Equation of a Circle, Standard Form (Center anywhere)

A circle can be defined as the locus of all points that satisfy the equation
(x-h)2 + (y-k)2 = r2
where r is the radius of the circle,
and h,k are the coordinates of its center.
Try this Drag the point C and note how h and k change in the equation. Drag P and note how the radius squared changes in the equation.

Recall from Basic Equation of a Circle, that when the circle's center is at the origin, the formula is When the circle center is elsewhere, we need a more general form. We add two new variables h and k that are the coordinates of the circle center point:

(x-h)2 + (y-k)2 = r2
We subtract these from x and y in the equation to translate ("move") the center back to the origin.

If you compare the two formulae, you will see that the only difference is that the h and k variables are subtracted from the x and y terms before squaring them:

Basic (x)2    + (y)2    = r2
General (x-h)2 + (y-k)2 = r2


When we see the equation of a circle such as we know it is a circle of radius 9 with its center at   x = 3,   y = –2.

  • The radius is 9 because the formula has r2 on the right side. 9 squared is 81.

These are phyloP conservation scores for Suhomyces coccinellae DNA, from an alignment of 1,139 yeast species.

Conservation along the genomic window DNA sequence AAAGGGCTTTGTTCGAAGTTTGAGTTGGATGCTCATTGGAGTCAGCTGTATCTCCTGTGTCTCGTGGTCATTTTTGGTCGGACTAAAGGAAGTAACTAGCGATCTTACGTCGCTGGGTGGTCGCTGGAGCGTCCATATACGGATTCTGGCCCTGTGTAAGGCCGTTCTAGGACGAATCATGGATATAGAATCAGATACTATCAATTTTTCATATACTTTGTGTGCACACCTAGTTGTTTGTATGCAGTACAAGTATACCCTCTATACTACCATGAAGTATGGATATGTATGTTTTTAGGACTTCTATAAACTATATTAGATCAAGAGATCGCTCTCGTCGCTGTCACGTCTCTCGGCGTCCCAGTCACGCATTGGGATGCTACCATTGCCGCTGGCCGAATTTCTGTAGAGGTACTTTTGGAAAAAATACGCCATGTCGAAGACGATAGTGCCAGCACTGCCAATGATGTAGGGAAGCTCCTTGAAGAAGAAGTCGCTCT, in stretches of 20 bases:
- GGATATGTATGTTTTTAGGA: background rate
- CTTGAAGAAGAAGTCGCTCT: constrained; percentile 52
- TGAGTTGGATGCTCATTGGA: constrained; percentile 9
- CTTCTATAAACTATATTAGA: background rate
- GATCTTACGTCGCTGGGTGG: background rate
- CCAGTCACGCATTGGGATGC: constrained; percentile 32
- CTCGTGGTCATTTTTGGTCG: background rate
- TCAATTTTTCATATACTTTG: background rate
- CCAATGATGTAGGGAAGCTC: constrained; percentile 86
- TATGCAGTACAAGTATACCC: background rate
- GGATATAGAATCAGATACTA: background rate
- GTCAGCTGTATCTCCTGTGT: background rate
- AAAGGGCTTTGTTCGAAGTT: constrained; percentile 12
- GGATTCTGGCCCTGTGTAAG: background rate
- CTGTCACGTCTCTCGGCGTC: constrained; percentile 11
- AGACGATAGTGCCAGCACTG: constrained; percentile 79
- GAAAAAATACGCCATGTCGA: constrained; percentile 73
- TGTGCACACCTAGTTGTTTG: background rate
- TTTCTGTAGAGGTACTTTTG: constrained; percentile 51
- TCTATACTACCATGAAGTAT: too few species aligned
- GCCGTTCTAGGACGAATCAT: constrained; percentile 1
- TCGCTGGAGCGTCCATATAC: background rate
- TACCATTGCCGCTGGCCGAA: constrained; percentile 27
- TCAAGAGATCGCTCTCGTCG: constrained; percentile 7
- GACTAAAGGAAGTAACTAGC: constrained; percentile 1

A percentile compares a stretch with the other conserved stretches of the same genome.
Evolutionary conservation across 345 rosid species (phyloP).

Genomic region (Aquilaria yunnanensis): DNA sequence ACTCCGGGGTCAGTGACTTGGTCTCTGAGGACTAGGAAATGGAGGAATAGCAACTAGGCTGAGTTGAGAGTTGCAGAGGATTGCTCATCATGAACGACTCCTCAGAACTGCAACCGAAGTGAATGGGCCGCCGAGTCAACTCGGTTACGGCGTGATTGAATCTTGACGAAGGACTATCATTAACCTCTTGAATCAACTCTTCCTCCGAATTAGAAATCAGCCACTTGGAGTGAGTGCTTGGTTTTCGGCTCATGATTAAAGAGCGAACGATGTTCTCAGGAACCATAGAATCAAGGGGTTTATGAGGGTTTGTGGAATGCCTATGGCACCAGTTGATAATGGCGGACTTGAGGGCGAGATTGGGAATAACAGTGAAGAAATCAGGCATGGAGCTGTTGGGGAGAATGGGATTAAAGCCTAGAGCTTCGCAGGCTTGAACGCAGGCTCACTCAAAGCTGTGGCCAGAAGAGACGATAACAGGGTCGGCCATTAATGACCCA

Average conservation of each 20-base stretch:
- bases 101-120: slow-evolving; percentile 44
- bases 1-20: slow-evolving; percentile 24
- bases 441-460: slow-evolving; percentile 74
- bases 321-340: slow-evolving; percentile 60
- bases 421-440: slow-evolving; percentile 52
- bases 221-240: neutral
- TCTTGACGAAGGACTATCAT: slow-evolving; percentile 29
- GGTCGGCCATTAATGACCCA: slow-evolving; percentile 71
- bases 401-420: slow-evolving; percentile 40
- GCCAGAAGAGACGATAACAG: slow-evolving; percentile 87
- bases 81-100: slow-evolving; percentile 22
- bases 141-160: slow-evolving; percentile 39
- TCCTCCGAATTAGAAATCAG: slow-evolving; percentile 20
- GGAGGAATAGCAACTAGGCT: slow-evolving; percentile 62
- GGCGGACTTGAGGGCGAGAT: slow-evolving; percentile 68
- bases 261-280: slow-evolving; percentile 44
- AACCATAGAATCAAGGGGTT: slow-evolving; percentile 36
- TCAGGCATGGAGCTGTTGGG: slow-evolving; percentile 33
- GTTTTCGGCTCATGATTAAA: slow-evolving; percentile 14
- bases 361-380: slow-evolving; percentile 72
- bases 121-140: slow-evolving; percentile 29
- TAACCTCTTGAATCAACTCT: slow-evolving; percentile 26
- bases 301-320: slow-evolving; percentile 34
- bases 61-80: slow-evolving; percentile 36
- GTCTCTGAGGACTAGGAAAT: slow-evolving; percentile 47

• The y coordinate is negative because the y term in the general equation is (y-k)2.
    In the example, the equation has (y+2), so k must be negative: (y– (–2))2 becomes (y+2)2.

If the circle center is at the origin

The equation is then a little simpler. Since the center is at the origin, h and k are both zero. So the general form becomes which simplifies down to the basic form of the circle equation: For more on this see Basic Equation of a Circle.

Parametric form

Instead of using the Pythagorean Theorem to solve the right triangle in the circle above, we can also solve it using trigonometry. This produces the so-called parametric form of the circle equation as described in Parametric Equation of a Circle. This parametric form is especially useful in computer algorithms that draw circles and ellipses. It is described in An Algorithm for Drawing Circles.

Things to try

  • In the applet above, click 'reset' and 'hide details'.
  • Drag the points C and P to create a new circle.
  • Write the general formula for the resulting circle.
  • Click on 'show details' to check your result.
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